Just Chatting

It’s a while since I posted an image from my old Print Archive. This image was taken at Budleigh Salterton on the South Coast of England in the late 1970s. It was late afternoon and our children were carefully selecting a few of the perfectly smooth and elliptical pebble disks of which that beach is made. I spotted a pair of women deep in conversation on a pair of bizarrely orientated seats (facing different ways).


Remember you can click on the image to see a higher quality enlargement

I used a wide-angle lens to maximise the foreground pebbles as the lead-in to the seating. The time of day, the position of the sun, all helped to bring contrast into the image. It was a style of B&W photography that I loved, and still do. Shooting towards the sun is guaranteed to create drama.

This image is another from a collection of images from my old Print Archive that dates from the mid 1970s to the mid ‘80s approximately and which I digitized by simply photographing the 20x16inch exhibition prints. To see more from this series go to Categories in the Rt sidebar and click on Print Archive, or quicker still click here


About LensScaper

Hi - I'm a UK-based photographer who started out 45+ years ago as a lover of landscapes, inspired by my love of outdoor pursuits: skiing, walking and climbing. Now retired, I seldom leave home without a camera and I find images in unexpected places and from different genres. I work on the premise that Photography is Art and that creativity is dependent on the cultivation of 'A Seeing Eye'. I'm not averse to manipulating images to produce derivatives that may sometimes be far removed from the original.
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18 Responses to Just Chatting

  1. Nice shot – and I like it that the women were able to have a conversation in spite of the way those benches were arranged!

  2. theaterwiz says:

    Love the B&W and how the shadow leads you into the image, well done!

  3. oneowner says:

    I like the shot and the style as well. I wonder if you would let me steal your “print archive” idea? It’s a great concept.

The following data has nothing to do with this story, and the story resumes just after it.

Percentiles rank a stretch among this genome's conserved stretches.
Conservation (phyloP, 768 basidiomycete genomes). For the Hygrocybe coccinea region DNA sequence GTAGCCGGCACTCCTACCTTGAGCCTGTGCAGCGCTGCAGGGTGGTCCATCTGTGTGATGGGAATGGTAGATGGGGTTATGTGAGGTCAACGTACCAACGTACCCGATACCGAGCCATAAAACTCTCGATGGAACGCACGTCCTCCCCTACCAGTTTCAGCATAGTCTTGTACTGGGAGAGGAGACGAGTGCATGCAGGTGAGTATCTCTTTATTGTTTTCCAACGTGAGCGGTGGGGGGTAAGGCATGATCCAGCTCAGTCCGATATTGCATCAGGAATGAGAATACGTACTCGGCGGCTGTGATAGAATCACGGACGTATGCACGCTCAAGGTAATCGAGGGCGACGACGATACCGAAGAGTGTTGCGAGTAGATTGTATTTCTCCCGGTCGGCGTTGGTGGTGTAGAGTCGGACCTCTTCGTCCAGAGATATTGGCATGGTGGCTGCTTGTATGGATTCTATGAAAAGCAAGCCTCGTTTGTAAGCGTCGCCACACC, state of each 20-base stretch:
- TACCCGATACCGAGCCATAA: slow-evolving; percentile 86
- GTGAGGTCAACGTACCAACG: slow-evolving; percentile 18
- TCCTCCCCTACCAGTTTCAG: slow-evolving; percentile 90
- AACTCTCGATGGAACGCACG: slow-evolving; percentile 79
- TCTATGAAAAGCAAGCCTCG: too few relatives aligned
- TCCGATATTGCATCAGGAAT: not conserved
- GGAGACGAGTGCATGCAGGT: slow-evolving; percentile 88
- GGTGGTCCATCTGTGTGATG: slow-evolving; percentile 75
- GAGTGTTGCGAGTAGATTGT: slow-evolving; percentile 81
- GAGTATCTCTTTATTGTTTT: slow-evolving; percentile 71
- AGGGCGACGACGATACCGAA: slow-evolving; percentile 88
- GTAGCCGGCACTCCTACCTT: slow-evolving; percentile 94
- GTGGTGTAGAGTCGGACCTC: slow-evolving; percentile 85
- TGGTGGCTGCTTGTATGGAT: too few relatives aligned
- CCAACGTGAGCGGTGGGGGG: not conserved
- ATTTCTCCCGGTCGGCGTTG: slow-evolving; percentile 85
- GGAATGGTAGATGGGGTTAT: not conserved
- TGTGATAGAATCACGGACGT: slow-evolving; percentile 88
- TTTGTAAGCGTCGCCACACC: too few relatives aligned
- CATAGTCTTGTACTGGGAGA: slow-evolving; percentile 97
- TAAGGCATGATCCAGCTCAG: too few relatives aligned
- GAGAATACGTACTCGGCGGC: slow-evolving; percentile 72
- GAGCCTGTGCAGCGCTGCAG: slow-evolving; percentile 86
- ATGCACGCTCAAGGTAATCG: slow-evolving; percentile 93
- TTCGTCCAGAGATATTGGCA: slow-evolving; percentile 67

• LensScaper says:

      Of course, Ken. Go for it. It was far easier than scanning and then processing the scans with all the dust lark eradication issues. The hardest part was setting up the prints where there was adequate light but without reflections off the glossy surface of the prints.

  4. Love this Andy and how you’ve digitalised it. It’s kept the quality well. I will check out your archive page 🙂

    • LensScaper says:

      Thanks Norma. Do have a look at the Print Archive pages. There are quite a few other images that will get posted over time – so watch this space. This was really a very fast process once I had found a place and a set-up that eliminated reflections off the glossy surface of the prints.

  5. Great capture Andy. The rocks in the foreground add some nice depth.

  6. ehpem says:

    This is really nice – the poses of the women speaks to the depth of their conversation, and that for them it really does not matter which way the benches face, or perhaps even where the benches are.
    Still, what a bizarre placement of benches.
    Nice grain!

    • LensScaper says:

      Thanks Ehpem. This image still appeals to me despite all the intervening years. As you say, a bizarre relationship of benches but it creates an intriguing counterpoint between the two women. And of course the light is critical. This would be dead in the water without the light.

  7. What a stunning piece Andy, top drawer!! It’s full of natural tension, and I love the way the light beams down delicately in the frame!!

    • LensScaper says:

      Many thanks Toad. The light beams were a nice bonus. I don’t often have praise for local government, but for once they got something right in the way they arranged these benches.

  8. ShimonZ says:

    A very beautiful shot.

  9. Adrian Lewis says:

    Excellent picture, Andy – what length wideangle did you use? I quite agree re shooting toward the sun. Adrian

Comments are closed.